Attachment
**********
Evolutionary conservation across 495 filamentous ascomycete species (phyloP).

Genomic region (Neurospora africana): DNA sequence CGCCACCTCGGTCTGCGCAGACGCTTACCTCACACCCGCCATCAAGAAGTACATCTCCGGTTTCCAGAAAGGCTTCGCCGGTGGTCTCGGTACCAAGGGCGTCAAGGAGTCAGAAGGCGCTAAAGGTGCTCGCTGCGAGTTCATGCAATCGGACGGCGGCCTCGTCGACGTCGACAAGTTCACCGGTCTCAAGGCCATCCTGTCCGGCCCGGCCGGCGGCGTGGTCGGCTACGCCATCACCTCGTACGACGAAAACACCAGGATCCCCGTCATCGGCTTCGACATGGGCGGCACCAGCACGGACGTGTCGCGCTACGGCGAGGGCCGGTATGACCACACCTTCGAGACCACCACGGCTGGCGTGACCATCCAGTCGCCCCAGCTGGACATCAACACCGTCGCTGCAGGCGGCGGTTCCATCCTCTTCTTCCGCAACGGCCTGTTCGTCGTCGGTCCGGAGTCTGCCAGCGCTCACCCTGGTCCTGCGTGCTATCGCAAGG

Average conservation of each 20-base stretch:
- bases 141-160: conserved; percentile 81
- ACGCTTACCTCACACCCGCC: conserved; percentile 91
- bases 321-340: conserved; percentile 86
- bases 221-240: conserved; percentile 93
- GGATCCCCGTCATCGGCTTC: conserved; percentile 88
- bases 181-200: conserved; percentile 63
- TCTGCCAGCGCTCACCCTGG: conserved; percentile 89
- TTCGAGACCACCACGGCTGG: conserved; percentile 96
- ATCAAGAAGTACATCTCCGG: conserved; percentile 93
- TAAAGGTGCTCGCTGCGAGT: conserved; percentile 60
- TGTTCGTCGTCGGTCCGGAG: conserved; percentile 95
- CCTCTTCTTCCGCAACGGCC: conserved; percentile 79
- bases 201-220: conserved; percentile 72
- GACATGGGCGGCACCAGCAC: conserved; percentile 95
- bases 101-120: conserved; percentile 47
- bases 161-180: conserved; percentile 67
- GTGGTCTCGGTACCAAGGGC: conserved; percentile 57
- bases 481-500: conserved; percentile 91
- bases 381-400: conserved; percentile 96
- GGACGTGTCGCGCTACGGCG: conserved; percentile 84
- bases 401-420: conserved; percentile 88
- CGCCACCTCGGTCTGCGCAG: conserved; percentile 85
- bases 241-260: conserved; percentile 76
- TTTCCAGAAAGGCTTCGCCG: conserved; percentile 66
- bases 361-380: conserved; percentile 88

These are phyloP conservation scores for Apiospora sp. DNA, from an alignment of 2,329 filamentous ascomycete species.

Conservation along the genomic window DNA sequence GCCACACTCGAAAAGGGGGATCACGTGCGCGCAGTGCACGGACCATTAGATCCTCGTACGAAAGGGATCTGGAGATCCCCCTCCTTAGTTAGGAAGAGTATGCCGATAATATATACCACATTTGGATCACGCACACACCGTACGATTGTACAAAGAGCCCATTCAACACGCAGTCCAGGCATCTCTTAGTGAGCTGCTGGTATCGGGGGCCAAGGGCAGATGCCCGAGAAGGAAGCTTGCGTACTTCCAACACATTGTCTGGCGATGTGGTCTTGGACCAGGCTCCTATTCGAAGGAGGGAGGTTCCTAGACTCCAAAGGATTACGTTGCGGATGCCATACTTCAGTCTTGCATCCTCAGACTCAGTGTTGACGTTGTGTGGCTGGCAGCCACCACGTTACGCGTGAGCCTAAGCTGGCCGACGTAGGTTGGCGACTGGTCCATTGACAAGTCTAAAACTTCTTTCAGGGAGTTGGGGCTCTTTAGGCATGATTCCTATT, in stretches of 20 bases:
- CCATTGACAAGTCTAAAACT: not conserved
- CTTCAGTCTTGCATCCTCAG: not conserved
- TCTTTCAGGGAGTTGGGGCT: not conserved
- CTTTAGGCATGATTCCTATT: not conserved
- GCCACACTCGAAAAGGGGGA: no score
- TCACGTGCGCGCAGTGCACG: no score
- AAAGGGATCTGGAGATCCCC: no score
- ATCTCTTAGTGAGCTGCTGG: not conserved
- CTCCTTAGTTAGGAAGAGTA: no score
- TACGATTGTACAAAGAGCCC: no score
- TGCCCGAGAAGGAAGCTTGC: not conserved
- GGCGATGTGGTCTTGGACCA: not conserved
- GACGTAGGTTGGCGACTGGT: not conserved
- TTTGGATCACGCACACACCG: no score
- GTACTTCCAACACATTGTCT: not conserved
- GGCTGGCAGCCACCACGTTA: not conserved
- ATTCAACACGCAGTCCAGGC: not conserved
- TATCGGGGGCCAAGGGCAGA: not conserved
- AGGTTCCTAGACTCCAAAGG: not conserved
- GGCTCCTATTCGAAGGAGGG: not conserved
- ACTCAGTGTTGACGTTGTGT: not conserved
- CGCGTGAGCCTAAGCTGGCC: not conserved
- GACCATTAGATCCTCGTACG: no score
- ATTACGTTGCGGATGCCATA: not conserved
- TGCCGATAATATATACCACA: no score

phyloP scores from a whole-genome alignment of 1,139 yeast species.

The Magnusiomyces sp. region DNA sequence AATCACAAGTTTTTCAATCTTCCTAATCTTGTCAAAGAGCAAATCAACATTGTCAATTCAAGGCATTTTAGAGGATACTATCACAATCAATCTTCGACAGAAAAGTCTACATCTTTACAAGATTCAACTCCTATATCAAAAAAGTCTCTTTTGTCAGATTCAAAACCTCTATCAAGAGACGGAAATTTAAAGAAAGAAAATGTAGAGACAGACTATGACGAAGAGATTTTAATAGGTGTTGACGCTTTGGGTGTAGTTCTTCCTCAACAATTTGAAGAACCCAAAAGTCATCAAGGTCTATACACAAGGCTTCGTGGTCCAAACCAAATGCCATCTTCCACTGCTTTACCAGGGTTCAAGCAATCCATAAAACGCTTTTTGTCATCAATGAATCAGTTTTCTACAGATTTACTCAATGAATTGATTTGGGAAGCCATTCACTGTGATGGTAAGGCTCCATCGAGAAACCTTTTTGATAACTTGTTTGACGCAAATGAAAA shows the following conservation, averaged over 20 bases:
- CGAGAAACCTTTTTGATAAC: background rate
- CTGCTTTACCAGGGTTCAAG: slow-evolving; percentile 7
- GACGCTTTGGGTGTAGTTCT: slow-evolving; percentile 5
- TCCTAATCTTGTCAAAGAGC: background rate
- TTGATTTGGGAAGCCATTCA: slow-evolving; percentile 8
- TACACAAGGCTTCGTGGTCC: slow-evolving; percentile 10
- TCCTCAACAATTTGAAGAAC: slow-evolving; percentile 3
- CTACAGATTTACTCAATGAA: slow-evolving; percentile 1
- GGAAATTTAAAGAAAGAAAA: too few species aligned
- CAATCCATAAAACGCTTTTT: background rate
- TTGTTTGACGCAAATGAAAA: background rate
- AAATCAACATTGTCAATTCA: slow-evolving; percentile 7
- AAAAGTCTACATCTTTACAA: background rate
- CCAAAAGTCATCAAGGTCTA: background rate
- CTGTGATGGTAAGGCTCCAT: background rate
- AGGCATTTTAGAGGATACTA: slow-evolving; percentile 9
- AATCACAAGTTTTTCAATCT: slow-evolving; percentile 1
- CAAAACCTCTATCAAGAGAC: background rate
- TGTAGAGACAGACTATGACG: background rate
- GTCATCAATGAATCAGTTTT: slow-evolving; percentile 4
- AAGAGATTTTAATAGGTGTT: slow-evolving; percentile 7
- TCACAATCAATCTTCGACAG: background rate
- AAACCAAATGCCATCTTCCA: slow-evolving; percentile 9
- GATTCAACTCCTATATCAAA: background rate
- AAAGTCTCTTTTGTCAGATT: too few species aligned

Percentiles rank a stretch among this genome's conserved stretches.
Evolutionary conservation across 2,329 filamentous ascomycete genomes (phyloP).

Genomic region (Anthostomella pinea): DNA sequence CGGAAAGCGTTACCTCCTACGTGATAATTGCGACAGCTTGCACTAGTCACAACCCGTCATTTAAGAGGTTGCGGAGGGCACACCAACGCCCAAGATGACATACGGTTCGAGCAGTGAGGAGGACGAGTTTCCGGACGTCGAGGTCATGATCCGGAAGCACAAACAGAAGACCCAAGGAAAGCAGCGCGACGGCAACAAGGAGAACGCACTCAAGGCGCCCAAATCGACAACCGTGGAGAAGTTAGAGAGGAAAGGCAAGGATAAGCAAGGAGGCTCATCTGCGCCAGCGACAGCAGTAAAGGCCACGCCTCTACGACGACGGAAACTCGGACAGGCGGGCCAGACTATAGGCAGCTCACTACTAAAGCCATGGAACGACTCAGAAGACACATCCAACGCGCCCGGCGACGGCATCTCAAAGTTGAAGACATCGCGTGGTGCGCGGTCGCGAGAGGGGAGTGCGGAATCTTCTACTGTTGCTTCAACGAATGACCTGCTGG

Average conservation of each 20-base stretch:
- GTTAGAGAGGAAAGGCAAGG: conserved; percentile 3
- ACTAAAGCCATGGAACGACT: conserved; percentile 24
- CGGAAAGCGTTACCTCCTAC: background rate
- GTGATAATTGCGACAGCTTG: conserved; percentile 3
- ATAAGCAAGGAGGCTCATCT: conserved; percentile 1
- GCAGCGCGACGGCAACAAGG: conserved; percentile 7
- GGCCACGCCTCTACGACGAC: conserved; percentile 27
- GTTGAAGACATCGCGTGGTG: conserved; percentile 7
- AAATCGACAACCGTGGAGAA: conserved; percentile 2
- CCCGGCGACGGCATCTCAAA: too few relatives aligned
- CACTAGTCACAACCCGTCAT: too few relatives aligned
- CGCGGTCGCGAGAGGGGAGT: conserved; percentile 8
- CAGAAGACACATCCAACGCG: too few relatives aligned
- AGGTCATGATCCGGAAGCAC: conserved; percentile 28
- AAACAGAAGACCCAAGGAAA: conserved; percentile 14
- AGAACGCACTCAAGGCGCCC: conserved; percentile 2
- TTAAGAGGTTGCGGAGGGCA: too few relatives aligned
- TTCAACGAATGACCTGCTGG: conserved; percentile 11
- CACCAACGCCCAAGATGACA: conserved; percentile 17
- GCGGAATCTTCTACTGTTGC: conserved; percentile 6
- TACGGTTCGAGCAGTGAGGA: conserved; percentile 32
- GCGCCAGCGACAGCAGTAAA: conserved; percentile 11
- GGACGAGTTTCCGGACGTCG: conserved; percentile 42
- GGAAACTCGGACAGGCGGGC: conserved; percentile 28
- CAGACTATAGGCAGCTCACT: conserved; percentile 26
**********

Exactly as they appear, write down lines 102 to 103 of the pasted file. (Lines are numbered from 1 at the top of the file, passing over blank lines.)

- AGAACGCACTCAAGGCGCCC: conserved; percentile 2
- TTAAGAGGTTGCGGAGGGCA: too few relatives aligned